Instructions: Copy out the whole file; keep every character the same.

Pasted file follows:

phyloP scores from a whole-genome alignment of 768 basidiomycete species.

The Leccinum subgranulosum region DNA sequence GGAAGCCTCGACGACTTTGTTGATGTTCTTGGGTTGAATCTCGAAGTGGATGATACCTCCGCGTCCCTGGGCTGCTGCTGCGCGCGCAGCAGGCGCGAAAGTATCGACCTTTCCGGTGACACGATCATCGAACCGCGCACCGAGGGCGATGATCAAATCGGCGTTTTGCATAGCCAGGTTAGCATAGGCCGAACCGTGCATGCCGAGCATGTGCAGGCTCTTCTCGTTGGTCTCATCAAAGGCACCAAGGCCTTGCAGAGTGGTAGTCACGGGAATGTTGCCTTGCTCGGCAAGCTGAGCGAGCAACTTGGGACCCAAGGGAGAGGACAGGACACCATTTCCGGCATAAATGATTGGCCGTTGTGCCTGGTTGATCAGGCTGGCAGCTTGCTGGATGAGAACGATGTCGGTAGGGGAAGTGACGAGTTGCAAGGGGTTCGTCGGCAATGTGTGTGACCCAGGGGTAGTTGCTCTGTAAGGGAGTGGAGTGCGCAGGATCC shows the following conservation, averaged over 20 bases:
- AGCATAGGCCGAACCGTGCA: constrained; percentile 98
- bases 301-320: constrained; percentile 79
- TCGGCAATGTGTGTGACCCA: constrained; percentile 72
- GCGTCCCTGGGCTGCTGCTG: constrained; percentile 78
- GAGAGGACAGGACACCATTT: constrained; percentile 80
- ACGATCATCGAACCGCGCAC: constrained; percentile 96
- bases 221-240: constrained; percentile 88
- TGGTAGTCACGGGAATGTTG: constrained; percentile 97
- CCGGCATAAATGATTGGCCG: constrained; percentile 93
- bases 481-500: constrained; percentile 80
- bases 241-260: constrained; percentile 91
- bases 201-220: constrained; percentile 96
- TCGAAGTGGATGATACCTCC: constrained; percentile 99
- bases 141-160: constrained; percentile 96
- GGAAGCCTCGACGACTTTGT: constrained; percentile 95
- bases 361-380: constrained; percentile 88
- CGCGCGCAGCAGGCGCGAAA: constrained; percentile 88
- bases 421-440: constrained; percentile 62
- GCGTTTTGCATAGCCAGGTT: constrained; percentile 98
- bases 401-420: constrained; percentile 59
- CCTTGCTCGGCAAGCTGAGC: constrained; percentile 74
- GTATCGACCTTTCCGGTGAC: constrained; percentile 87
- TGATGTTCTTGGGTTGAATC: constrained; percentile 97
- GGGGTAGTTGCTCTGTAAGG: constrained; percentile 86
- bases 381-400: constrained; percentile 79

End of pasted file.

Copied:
phyloP scores from a whole-genome alignment of 768 basidiomycete species.

The Leccinum subgranulosum region DNA sequence GGAAGCCTCGACGACTTTGTTGATGTTCTTGGGTTGAATCTCGAAGTGGATGATACCTCCGCGTCCCTGGGCTGCTGCTGCGCGCGCAGCAGGCGCGAAAGTATCGACCTTTCCGGTGACACGATCATCGAACCGCGCACCGAGGGCGATGATCAAATCGGCGTTTTGCATAGCCAGGTTAGCATAGGCCGAACCGTGCATGCCGAGCATGTGCAGGCTCTTCTCGTTGGTCTCATCAAAGGCACCAAGGCCTTGCAGAGTGGTAGTCACGGGAATGTTGCCTTGCTCGGCAAGCTGAGCGAGCAACTTGGGACCCAAGGGAGAGGACAGGACACCATTTCCGGCATAAATGATTGGCCGTTGTGCCTGGTTGATCAGGCTGGCAGCTTGCTGGATGAGAACGATGTCGGTAGGGGAAGTGACGAGTTGCAAGGGGTTCGTCGGCAATGTGTGTGACCCAGGGGTAGTTGCTCTGTAAGGGAGTGGAGTGCGCAGGATCC shows the following conservation, averaged over 20 bases:
- AGCATAGGCCGAACCGTGCA: constrained; percentile 98
- bases 301-320: constrained; percentile 79
- TCGGCAATGTGTGTGACCCA: constrained; percentile 72
- GCGTCCCTGGGCTGCTGCTG: constrained; percentile 78
- GAGAGGACAGGACACCATTT: constrained; percentile 80
- ACGATCATCGAACCGCGCAC: constrained; percentile 96
- bases 221-240: constrained; percentile 88
- TGGTAGTCACGGGAATGTTG: constrained; percentile 97
- CCGGCATAAATGATTGGCCG: constrained; percentile 93
- bases 481-500: constrained; percentile 80
- bases 241-260: constrained; percentile 91
- bases 201-220: constrained; percentile 96
- TCGAAGTGGATGATACCTCC: constrained; percentile 99
- bases 141-160: constrained; percentile 96
- GGAAGCCTCGACGACTTTGT: constrained; percentile 95
- bases 361-380: constrained; percentile 88
- CGCGCGCAGCAGGCGCGAAA: constrained; percentile 88
- bases 421-440: constrained; percentile 62
- GCGTTTTGCATAGCCAGGTT: constrained; percentile 98
- bases 401-420: constrained; percentile 59
- CCTTGCTCGGCAAGCTGAGC: constrained; percentile 74
- GTATCGACCTTTCCGGTGAC: constrained; percentile 87
- TGATGTTCTTGGGTTGAATC: constrained; percentile 97
- GGGGTAGTTGCTCTGTAAGG: constrained; percentile 86
- bases 381-400: constrained; percentile 79